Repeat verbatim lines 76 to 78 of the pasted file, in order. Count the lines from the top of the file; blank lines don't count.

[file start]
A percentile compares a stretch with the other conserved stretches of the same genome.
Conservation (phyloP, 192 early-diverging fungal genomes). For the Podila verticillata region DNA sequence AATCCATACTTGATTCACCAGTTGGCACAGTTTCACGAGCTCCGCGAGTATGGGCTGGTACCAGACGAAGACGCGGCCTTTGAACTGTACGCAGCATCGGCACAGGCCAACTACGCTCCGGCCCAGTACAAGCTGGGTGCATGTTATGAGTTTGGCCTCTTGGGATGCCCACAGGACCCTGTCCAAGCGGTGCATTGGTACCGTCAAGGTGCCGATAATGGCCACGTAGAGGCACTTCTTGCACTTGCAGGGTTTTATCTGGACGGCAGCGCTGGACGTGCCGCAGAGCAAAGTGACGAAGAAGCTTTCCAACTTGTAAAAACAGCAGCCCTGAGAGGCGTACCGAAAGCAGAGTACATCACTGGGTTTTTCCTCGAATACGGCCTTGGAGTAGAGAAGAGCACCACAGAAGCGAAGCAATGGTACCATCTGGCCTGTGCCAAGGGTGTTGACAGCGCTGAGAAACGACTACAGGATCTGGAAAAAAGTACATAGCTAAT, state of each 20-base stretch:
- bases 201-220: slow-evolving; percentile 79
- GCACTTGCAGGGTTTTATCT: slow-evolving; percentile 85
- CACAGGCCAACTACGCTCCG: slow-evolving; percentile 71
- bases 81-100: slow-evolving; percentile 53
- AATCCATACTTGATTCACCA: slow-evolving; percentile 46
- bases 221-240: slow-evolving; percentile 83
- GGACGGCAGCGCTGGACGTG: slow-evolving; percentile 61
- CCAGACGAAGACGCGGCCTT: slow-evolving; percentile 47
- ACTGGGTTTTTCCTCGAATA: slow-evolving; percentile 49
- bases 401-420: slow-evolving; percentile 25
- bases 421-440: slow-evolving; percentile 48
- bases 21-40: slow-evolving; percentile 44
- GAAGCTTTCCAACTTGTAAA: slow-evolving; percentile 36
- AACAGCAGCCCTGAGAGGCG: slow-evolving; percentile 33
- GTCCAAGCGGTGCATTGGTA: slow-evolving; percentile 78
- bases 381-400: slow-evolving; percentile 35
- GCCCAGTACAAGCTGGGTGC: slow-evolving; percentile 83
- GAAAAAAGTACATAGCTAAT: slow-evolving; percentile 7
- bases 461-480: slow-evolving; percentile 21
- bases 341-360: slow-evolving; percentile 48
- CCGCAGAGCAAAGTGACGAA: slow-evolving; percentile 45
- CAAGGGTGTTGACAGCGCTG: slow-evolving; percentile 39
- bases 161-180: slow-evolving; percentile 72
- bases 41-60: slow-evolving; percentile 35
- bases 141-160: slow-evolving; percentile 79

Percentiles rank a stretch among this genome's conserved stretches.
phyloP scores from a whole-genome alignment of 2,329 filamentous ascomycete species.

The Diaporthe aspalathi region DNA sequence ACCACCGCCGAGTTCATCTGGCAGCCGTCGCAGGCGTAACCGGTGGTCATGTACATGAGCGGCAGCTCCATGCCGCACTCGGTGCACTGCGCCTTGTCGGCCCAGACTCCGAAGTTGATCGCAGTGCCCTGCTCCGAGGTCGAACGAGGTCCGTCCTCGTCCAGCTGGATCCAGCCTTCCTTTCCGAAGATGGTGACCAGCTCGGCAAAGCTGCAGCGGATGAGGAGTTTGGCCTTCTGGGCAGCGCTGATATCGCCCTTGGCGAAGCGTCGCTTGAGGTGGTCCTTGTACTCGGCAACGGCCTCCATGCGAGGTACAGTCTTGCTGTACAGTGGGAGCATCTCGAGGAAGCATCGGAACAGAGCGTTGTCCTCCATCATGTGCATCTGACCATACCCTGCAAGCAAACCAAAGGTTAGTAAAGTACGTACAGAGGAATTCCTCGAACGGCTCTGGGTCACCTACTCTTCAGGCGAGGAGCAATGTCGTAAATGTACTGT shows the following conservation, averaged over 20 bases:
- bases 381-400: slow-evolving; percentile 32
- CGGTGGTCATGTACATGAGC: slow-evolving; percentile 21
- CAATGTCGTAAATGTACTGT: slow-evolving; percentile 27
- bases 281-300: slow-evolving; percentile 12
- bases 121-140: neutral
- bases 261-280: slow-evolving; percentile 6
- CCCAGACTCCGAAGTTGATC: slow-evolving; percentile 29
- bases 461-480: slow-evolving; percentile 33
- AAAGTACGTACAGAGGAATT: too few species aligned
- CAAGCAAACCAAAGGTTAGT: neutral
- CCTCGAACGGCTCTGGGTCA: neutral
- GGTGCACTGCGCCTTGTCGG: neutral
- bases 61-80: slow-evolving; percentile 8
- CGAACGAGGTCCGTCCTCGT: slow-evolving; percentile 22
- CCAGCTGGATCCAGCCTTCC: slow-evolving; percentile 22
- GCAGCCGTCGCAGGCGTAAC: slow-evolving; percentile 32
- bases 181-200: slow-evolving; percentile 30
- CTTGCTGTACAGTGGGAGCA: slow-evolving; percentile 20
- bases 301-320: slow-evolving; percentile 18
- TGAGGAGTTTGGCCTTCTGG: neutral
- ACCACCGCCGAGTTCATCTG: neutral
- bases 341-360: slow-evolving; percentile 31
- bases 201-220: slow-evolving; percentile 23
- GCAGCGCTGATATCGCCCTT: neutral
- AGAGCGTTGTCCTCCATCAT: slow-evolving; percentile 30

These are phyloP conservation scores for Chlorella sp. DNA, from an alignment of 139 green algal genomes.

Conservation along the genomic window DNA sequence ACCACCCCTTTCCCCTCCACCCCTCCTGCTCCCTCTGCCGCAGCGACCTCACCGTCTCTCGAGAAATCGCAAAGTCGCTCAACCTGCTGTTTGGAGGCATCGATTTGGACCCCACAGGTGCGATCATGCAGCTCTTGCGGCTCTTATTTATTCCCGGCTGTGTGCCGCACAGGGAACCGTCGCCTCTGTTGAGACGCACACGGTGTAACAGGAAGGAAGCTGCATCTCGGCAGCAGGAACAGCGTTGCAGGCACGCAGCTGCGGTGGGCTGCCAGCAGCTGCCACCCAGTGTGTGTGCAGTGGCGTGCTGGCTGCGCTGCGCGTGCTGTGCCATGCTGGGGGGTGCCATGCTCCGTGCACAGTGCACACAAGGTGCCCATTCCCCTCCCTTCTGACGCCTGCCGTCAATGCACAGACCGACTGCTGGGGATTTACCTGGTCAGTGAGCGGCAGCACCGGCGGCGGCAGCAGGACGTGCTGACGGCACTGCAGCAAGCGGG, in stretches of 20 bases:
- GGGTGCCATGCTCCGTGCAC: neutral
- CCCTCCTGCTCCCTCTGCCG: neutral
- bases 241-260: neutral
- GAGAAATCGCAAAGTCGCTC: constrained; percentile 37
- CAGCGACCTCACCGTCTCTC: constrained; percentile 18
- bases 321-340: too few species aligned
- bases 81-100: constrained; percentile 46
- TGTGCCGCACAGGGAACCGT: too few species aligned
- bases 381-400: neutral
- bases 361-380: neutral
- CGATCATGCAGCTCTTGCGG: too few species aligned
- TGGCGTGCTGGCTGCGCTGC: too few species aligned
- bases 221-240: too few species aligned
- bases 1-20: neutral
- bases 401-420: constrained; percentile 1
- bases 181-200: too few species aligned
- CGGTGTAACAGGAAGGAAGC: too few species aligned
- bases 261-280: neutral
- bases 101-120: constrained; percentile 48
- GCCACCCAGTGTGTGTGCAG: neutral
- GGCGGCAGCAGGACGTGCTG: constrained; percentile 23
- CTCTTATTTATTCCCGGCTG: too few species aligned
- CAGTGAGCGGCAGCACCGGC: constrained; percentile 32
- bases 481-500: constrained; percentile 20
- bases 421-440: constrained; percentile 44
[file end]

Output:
- bases 101-120: constrained; percentile 48
- GCCACCCAGTGTGTGTGCAG: neutral
- GGCGGCAGCAGGACGTGCTG: constrained; percentile 23